The City of Aspen is in the throes of deciding where to put government offices in the future. Tuesday afternoon (7/14) council narrowed three options to two.
City departments like police and engineering are currently in leased space that before long, will become unavailable. City council is examining two solutions. Both include building new structures and have price tags above $48 million.
Too many people are storing food in their tents in the Maroon Bells Snowmass Wilderness, so the Forest Service is mandating bear resistant containers.
Forest Service District Ranger Karen Shroyer says the decision comes after recent human-bear conflicts in the heavily used wilderness area. It stretches over 160,000 acres and includes the Maroon Bells scenic area.
“Devotchka” in Russia means “little girl”. When someone says the word “devotchka” in Colorado, it means the Grammy-nominated band from Denver.
The band, known for their work on the soundtrack for the film Little Miss Sunshine, has been described as “gypsy-rock” and burlesque. That’s not a mistake. The band got their start as a backing group for burlesque shows.
Devotchka will find themselves right at home at the Belly Up, but things will change when they perform next week with the Colorado Symphony Orchestra at Red Rocks.
It’s a cloudy summer day, and man named Paul is dropping off some cans and glass bottles at Basalt’s recycling site. He declines to give his last name, but shares a few thoughts about the drop off site. Like, “stay open later so the working man can get here.”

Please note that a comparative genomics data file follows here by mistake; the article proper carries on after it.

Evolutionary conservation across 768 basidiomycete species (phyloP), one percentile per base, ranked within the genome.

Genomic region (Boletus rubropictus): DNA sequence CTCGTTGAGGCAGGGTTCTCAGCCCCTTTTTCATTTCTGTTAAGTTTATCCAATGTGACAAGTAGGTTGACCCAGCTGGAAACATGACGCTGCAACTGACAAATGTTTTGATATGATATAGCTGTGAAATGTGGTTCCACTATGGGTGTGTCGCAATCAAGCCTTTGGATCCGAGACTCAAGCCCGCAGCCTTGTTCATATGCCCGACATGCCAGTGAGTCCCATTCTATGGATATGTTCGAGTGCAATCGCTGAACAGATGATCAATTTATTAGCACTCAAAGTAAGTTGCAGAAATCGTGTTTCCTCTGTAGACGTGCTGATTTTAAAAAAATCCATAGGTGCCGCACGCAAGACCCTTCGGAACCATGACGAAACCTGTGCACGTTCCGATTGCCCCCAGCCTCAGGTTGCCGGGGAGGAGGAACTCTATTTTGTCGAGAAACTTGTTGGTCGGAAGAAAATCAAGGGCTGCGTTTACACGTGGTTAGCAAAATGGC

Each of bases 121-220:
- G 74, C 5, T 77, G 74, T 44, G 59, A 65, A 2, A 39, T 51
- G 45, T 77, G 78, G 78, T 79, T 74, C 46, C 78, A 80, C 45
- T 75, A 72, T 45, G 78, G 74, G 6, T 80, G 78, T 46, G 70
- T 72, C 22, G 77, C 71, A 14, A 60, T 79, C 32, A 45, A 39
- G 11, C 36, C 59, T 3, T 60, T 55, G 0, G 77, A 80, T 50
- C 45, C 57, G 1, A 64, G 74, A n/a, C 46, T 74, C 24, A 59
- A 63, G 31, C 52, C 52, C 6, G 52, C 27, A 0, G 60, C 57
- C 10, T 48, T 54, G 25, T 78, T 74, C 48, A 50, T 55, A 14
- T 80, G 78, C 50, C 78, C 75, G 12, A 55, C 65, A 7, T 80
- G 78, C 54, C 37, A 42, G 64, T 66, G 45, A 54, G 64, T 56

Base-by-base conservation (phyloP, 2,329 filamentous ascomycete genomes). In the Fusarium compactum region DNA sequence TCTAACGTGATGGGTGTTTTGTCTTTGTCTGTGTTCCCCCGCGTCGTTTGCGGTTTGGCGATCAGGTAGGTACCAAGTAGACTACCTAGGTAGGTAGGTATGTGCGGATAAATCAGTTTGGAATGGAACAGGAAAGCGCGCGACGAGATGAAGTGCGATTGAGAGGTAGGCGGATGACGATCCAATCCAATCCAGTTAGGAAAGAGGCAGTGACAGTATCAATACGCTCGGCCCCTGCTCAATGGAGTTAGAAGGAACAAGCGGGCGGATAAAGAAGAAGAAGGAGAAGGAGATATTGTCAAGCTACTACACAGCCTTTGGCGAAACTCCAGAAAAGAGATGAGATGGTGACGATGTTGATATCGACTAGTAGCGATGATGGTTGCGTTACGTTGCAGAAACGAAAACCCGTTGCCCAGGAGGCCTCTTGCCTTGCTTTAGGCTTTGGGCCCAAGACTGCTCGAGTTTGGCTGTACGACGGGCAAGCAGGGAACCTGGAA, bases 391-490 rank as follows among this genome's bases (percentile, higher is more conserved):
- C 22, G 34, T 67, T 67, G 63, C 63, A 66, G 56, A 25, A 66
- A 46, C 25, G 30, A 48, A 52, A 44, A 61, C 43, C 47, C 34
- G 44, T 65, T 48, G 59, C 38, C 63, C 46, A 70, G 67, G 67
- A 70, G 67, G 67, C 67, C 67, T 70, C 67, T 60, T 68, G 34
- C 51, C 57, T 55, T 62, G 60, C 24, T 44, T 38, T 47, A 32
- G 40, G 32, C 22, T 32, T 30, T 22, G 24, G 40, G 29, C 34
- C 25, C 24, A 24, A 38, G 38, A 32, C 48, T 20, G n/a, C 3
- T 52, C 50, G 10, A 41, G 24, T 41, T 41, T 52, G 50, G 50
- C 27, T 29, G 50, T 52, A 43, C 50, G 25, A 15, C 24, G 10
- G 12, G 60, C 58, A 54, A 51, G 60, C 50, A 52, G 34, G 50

The Crystal Theatre in Carbondale has been a staple of the Roaring Fork Valley for three decades. Bob and Kathy Ezra have owned the theatre since the beginning. It made it through tough economic times and a changing movie industry by showing the films they like and without any previews.
The Castle Creek valley just outside of Aspen is becoming increasingly popular to recreationists like hikers and cyclists. Pitkin County and the White River National Forest are taking comments from the public on how to best manage the area.
Aspen’s workforce housing program is collecting data from residents as part of an update to its guidelines.
The Aspen Pitkin County Housing Authority started disseminating surveys to workers early in July. So far, 665 people have filled them out. The survey asks about income, your profession and whether you live in workforce housing.
Right now, policy decisions are being made with old data, says Housing Authority director Mike Kosdrosky. The new information will provide a clearer picture of what’s needed.
Ursa Resources Group held what it called an education meeting last night. The Battlement Mesa gathering was about a proposal for new natural gas drilling. Ursa wants to drill around 50 wells in the coming year or two.
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